Brott Music Festival announces 2016 season

WhatsOn Apr 09, 2016 by Leonard Turnevicius Hamilton Spectator

Taking in the opening concert of the Brott Music Festival this June? Well, heigh-ho, heigh-ho, it's off to Brantford you go.

That's right, according to a Brott Festival press release, the 2016 season opens on Wednesday, June 22 in Brantford's Sanderson Centre for the Performing Arts with Jonathan Crow soloing in Tchaikovsky's "Violin Concerto" accompanied by Brott and his National Academy Orchestra. Robert Rival's "Overture" and Rimsky-Korsakov's "Scheherazade" fill out the bill.

"We couldn't find the right hall and we also wanted very much to, kind of, extend ourselves in other areas, and Brantford has a beautiful concert hall, and we thought we might like to try to do that," said Brott from his Hamilton home. "There's only so much we can put into Hamilton and have people come week after week after week. And so, we felt we needed to spread our wings a little bit, and Brantford seems like a logical place."

The following week, on June 30, Brott and his 50 NAO apprentices plus a handful of mentors flutter over to Waterdown's St. Thomas the Apostle Church for Beethoven's "Ninth Symphony" with vocal soloists Leslie Fagan, Mia Lennox, Michael Colvin, and James Westman.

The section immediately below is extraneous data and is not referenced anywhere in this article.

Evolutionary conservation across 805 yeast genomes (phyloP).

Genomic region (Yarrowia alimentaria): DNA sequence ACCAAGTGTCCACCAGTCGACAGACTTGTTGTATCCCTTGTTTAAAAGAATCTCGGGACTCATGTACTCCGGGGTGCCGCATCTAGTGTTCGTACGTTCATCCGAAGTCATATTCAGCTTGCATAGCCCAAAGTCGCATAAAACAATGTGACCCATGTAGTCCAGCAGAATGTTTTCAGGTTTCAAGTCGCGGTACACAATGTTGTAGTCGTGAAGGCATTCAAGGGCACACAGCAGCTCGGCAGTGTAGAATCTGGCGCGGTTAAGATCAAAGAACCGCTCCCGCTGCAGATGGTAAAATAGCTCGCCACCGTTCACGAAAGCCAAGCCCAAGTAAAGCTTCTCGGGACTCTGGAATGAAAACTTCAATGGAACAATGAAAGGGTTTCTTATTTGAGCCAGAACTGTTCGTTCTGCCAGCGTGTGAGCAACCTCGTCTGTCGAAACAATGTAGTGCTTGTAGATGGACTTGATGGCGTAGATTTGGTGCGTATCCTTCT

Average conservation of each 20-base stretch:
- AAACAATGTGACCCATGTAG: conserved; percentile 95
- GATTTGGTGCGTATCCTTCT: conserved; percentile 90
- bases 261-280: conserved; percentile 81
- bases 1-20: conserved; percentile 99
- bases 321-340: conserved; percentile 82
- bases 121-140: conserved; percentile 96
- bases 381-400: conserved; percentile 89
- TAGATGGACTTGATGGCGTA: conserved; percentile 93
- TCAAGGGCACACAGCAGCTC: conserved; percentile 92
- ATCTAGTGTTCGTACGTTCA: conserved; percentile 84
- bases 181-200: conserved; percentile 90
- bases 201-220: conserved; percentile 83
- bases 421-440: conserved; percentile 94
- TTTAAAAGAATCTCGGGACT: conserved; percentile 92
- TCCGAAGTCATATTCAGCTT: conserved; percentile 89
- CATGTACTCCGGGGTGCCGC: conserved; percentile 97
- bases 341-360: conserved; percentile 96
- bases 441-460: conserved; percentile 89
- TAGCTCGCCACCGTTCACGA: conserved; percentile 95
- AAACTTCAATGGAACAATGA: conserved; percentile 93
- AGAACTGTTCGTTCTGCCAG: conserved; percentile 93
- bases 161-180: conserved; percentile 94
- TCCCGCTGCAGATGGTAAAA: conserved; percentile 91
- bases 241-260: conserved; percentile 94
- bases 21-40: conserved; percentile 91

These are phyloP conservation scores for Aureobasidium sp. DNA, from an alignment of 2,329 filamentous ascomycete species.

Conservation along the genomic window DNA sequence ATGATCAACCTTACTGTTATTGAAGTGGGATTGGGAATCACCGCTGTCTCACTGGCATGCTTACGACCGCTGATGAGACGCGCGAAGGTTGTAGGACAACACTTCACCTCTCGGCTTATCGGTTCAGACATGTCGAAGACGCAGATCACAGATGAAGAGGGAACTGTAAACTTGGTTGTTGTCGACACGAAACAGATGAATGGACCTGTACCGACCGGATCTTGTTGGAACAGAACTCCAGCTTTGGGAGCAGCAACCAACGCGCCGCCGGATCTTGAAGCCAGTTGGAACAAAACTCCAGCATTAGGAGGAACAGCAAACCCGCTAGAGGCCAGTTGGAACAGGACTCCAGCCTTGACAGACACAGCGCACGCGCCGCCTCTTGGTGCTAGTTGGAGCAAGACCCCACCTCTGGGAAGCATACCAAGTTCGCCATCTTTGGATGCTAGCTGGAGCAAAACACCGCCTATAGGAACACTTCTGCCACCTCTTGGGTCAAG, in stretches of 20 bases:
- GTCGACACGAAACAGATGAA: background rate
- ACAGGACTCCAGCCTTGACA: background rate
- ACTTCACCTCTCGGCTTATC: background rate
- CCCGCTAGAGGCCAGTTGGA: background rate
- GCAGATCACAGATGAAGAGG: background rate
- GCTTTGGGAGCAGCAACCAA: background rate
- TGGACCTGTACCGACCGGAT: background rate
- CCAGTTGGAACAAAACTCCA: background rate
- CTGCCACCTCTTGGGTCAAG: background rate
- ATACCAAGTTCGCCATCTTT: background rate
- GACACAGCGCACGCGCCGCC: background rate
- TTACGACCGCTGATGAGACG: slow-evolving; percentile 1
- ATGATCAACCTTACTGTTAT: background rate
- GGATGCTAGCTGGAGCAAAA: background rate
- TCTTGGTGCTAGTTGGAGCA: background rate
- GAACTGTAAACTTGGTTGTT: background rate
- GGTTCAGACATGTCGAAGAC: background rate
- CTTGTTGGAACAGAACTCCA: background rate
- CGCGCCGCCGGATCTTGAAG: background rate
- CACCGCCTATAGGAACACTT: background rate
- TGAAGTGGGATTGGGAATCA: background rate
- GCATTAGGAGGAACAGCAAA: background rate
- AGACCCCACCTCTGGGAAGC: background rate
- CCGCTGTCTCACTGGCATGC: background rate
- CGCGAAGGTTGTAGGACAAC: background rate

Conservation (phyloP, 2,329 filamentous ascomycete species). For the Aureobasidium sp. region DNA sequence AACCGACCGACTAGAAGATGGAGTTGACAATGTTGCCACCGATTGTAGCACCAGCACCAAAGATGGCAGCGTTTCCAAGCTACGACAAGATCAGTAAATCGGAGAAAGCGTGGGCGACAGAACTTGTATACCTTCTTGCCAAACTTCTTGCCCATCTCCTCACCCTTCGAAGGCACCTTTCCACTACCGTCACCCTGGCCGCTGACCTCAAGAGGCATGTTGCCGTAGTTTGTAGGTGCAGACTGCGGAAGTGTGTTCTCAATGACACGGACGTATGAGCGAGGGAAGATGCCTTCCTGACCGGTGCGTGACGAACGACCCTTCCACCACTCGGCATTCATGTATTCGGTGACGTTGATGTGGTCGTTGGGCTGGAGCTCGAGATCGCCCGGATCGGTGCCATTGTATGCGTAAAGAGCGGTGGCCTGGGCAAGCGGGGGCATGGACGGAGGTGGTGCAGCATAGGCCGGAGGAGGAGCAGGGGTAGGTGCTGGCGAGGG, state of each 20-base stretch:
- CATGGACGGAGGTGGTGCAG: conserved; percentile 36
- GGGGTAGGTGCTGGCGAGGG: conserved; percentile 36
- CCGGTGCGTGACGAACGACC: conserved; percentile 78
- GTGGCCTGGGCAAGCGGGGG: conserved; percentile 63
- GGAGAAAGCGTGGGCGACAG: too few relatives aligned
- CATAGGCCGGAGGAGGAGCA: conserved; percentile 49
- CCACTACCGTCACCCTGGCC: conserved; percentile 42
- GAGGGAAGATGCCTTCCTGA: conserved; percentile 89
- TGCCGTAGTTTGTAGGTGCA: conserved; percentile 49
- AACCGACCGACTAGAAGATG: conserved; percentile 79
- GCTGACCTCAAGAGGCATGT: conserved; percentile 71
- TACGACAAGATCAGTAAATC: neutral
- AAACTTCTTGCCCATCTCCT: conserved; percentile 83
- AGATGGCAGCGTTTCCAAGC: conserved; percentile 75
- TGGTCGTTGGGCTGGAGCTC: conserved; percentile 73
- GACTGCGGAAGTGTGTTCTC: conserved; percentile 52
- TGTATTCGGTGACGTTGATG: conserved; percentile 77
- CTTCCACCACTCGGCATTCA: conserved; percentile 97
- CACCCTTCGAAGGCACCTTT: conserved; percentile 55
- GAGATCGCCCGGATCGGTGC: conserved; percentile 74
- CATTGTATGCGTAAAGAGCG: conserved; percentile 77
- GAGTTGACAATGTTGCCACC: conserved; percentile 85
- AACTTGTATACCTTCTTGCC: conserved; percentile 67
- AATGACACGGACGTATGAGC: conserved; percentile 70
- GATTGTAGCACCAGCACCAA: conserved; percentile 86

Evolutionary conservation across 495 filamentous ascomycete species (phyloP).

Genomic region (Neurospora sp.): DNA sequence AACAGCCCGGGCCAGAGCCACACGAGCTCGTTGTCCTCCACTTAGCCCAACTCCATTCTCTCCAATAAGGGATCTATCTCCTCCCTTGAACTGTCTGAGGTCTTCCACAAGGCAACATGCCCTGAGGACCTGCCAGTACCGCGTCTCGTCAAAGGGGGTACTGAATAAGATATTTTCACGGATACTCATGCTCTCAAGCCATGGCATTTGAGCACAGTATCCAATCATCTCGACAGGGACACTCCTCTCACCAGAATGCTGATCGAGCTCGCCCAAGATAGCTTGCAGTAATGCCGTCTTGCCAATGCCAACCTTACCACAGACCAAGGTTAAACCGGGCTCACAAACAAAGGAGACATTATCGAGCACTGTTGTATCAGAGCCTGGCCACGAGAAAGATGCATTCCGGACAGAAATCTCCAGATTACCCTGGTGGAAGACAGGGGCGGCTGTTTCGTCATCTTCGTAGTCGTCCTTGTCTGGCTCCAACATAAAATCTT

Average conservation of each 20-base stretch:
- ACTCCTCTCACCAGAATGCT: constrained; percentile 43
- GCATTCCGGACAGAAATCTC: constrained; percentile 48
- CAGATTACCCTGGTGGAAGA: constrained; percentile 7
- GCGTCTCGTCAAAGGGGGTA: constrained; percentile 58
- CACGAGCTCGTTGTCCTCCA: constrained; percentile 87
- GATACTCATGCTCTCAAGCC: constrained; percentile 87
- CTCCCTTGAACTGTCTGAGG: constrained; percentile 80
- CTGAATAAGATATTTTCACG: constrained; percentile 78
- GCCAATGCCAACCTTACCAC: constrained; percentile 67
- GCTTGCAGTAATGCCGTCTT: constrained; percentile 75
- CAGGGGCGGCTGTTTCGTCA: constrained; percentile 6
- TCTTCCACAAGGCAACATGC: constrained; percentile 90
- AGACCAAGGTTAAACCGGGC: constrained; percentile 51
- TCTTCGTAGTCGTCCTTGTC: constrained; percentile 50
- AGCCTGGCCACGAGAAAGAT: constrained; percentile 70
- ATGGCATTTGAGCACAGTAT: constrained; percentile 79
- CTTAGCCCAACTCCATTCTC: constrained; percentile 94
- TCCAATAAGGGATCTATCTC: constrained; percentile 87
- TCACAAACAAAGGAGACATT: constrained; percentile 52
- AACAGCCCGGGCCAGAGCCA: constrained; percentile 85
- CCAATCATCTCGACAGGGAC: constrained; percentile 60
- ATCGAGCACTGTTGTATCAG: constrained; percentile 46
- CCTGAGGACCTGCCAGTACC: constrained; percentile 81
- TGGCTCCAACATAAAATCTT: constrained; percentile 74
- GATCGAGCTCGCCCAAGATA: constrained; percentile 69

The remaining concerts are being held in various venues, typical of festivals past. Mohawk College's McIntyre Performing Arts Centre will see PopOpera (July 7) and a staged performance of Mozart's opera, "Le Nozze di Figaro" (July 14), An Evening with John Williams (July 28), the Music of Led Zeppelin with Jeans 'n' Classics (August 5), From Tchaikovsky to Ravel with pianist Sara Davis Buechner (August 11), and Verdi's "Requiem" (August 18). Soprano-comedienne Natalie Choquette appears at Ancaster's Fieldcote Memorial Park (July 10), Ancaster-based pianist Valerie Tryon performs in Ancaster's St. John's Anglican (July 17), the Classic Blend Ladies' Barbershop Chorus harmonizes at Hamilton's Zoetic Theatre (July 23), and Chris Jason celebrates 100 Years of Frank Sinatra at LIUNA Station (August 12). Brott and crew will undertake two run-outs. The first, a Last Night of the Proms show with the aforementioned Mr. Crow in Toronto's Koerner Hall (August 3), the second, a concert with pianists Janina Fialkowska, James Anagnoson and Leslie Kinton at the Festival of the Sound in Parry Sound (August 7).